The Difference Between Medicaid and Medicare
What’s the difference between Medicaid and Medicare? The two healthcare programs may sound similar, however, they differ quite a bit. Learn the details and your options when it comes to Medicaid vs. Medicare.
Medicaid vs. Medicare
They sound the same, but there is more than one difference between Medicaid and Medicare. The government-sponsored programs were launched in 1965 by the U.S. government and are equally funded by the taxpayer. Designed to safeguard the health of low-income beneficiaries, Medicaid is quite dissimilar to Medicare, which was created with long-term care for elderly individuals in mind.
Both programs provide the best standard of health care to certain groups of people residing in the United States, however, Medicaid serves people of all ages while Medicare serves seniors 65 and over. This isn’t the only difference between Medicaid and Medicare though. Recipients ought to be aware of the contrasts between Medicaid vs. Medicare coverage and eligibility to ensure their wellbeing.
See the following topics regarding Medicaid vs. Medicare:
• Key Difference Between Medicaid and Medicare
• Being Eligible for Medicaid and Medicare
• Which program pays first?
Key Difference Between Medicaid and Medicare
Rising healthcare costs are impacting the middle class, with costs said to be rising faster than inflation. The difference between Medicaid and Medicare lies in the fundamentals targeted audiences. While both initiatives are aimed to help Americans in need of healthcare their similarities basically end there.
Prior to determining eligibility, review the variations associated with Medicaid vs. Medicare:
• Target Audience - Medicare is created for the 65 and over. When qualifying for Medicare, income, assets and resources are irrelevant. As long as Medicare taxes are paid in employment for 10 years or more, a recipient can gain coverage. Medicaid, on the other hand, covers all ages, and all types of people for that matter. Income, assets and resources must meet eligibility standards.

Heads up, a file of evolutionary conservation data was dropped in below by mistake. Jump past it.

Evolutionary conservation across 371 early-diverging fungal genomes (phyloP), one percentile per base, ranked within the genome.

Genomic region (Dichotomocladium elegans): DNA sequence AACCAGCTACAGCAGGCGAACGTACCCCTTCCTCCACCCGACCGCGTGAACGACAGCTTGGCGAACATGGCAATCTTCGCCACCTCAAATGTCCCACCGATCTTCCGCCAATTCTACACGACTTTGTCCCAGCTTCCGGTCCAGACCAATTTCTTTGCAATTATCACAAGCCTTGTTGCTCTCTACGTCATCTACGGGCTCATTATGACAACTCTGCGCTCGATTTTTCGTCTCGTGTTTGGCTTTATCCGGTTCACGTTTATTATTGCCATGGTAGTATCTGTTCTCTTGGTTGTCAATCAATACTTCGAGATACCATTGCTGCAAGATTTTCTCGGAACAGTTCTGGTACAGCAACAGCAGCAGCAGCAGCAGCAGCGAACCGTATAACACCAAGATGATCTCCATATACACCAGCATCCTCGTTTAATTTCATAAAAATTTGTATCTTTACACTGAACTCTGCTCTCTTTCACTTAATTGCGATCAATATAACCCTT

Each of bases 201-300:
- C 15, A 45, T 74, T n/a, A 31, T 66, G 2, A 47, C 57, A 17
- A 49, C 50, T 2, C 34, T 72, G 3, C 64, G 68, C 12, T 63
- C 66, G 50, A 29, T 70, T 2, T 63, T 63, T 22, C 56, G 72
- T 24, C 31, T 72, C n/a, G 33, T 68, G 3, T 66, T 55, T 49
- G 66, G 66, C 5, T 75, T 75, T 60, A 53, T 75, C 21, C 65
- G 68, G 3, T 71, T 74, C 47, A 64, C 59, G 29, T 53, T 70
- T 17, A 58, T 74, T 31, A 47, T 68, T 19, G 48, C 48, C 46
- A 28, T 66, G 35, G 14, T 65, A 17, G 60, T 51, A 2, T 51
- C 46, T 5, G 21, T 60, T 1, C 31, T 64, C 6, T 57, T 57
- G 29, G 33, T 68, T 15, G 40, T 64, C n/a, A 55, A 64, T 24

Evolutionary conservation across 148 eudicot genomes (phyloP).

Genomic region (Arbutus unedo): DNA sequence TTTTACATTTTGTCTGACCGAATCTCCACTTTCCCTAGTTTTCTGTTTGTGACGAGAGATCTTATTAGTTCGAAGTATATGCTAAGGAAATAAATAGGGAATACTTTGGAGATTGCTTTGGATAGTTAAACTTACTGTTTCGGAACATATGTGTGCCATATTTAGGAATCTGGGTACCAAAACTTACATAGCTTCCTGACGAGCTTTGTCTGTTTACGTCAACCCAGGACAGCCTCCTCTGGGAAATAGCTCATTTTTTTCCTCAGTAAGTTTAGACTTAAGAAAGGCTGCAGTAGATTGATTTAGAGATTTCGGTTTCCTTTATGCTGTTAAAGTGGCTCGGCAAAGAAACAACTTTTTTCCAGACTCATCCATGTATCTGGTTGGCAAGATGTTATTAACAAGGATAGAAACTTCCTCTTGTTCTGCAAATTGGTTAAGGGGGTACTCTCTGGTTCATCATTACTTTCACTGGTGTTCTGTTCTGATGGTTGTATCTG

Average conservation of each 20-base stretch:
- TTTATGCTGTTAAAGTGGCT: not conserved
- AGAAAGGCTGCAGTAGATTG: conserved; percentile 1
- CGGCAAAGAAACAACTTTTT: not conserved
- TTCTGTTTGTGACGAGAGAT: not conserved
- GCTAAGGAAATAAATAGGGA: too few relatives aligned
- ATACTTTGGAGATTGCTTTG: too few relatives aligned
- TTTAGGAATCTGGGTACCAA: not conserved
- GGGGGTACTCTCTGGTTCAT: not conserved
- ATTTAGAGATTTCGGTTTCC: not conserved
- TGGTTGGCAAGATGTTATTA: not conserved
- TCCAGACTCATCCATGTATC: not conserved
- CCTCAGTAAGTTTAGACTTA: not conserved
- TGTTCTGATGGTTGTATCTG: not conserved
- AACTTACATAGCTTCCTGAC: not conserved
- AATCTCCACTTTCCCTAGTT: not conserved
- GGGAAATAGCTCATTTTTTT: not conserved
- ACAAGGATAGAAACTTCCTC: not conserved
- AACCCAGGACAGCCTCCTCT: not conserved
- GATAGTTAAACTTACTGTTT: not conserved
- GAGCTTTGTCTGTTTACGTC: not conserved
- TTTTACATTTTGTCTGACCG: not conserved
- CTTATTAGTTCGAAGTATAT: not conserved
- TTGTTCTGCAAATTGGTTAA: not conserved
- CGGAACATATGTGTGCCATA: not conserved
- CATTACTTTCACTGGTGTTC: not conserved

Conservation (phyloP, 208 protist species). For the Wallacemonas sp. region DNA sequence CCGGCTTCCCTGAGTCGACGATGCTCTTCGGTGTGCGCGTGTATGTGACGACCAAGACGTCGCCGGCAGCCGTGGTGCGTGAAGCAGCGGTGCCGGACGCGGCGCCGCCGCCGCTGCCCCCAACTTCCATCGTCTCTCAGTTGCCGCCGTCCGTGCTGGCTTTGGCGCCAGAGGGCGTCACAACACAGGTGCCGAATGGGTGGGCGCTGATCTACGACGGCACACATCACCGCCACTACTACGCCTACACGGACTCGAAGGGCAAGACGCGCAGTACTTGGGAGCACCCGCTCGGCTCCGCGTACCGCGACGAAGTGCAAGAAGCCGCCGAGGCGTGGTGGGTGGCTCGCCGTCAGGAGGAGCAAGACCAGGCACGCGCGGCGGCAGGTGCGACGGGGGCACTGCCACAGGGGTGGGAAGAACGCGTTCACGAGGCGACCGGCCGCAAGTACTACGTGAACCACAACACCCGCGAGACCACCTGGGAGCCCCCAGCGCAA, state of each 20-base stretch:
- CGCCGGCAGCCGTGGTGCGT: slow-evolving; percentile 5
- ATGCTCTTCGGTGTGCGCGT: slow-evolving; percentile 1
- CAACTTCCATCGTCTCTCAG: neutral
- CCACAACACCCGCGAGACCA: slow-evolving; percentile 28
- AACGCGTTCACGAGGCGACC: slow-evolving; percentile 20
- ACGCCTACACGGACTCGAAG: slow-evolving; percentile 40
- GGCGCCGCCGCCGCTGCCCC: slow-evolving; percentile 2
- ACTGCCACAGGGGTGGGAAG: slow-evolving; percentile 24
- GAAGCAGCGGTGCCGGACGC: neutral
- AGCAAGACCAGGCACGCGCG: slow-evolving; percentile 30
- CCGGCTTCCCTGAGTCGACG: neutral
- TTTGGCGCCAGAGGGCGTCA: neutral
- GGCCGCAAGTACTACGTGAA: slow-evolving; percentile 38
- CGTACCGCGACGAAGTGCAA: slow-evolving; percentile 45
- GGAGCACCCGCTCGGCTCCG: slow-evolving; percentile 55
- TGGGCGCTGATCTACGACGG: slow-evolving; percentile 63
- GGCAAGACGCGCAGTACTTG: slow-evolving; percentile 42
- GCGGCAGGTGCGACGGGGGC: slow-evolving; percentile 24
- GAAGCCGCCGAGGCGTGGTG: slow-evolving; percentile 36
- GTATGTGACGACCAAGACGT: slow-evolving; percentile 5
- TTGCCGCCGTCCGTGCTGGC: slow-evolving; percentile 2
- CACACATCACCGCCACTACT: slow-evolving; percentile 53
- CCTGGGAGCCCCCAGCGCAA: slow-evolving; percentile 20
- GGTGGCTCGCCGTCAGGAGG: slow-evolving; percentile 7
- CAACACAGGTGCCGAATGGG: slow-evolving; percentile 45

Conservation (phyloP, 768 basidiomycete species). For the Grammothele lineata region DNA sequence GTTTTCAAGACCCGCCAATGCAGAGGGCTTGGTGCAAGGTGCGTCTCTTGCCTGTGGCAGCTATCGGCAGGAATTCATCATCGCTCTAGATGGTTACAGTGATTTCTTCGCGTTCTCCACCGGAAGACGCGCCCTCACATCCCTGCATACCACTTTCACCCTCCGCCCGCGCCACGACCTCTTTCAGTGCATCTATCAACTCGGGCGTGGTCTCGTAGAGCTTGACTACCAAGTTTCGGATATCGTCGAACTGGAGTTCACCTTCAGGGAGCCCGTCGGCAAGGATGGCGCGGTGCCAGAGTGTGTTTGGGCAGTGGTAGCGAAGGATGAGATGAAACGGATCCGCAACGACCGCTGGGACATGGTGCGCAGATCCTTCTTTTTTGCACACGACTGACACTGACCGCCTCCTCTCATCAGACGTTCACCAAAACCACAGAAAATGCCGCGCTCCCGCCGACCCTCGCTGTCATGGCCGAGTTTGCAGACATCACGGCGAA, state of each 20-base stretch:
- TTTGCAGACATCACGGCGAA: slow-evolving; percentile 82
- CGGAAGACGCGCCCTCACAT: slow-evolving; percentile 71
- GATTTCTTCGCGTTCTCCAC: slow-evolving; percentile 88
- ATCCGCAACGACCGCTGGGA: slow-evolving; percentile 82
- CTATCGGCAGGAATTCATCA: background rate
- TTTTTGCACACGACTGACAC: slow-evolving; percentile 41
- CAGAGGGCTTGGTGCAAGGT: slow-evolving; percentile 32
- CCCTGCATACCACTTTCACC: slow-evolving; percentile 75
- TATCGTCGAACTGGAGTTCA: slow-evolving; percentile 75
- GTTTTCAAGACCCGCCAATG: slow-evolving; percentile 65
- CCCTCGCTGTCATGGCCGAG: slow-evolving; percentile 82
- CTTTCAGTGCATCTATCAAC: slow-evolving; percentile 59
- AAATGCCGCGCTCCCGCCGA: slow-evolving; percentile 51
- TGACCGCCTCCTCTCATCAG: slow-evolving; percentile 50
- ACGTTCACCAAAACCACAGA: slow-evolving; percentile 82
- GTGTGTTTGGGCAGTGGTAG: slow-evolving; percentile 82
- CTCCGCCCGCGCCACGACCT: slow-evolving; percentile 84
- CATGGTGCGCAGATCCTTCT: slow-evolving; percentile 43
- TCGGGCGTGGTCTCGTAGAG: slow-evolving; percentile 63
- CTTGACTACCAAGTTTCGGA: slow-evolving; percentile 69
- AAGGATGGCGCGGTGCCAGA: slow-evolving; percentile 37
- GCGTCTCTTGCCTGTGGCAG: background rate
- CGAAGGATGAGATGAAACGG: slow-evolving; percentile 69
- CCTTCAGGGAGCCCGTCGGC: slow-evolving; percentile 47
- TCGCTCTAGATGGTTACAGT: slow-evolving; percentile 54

• State vs. Federal - Perhaps the biggest difference between both programs is that Medicare is run by the federal government, whereas Medicaid is a joint federal and state program.
• Services Included - Should Medicare not cover something, chances are Medicaid will. Examples of services that set Medicaid vs. Medicare apart include prescription drugs and medications, hospital stays and doctor visits.
Something else to keep in mind when analyzing the difference between Medicaid and Medicare is that Medicare is divided into four parts:
1. A (Hospital Insurance) - Includes inpatient hospital care, skilled nursing, home health care and hospice care.
2. B (Medical Insurance) - Includes outpatient care, durable medical equipment (DME), assistance from health care providers and doctors, as well as some preventative services.
3. C (Private Insurance Option) - Includes everything included under part A and B, as well as additional benefits and/or services for a fee.
4. D (Outpatient Prescription Drug Insurance) - Includes financing for prescription drugs and prevents future inflation on prescription drug prices.
State programs ought to be investigated to fully understand what optional benefits are available with Medicaid schemes.
Which Program Pays First?
Medicaid will fund care as a final option, in the event that the dual eligible beneficiary requires services that are not Medicare-covered. Since Medicare is designed to afford just a portion of healthcare costs, dual-eligibility is desirable. Coverage cannot be obtained through the Health Insurance Marketplace if a recipient is already covered by Medicare. This is another key difference between Medicaid and Medicare.
Unlike Medicare, Medicaid does fund long-term care, such as home and nursing home custodial care. Recipients with Medicare advantage plans can make the most of cost sharing, which involves Medicare paying a lump sum after a provider files a claim. The remaining amount is then paid by Medicaid. Typically, the rate is determined by the state.
Being Eligible for Medicaid and Medicare
In some cases, the recipient who applies for health insurance coverage may find out that he or she is a “dual eligible beneficiary.” This term is used to describe beneficiaries who are enrolled in both initiatives, or who qualify to enroll in either Medicare vs. Medicaid. The beneficiary will be entitled to receive hospital and medical insurance under Medicare, as well as the maximum amount of Medicaid benefits.
State residents who accept funding assistance through “Medicare Savings Program” (MSP) may enroll. Examples of the services one might get cost sharing or premium relief for include:
• Specified Low-Income Medicare Beneficiary (SLMB) Program
• Qualified Medicare Beneficiary (QMB) Program
• Qualified Disabled Working Individual (QDWI) Program
• Qualifying Individual (QI) Program
The way in which a beneficiary claims Medicare vs. Medicaid benefits will depend on which state he or she lives in. Some recipients might receive funding assistance on a Fee-For-Service basis, and others, through Medicaid Managed Care plans.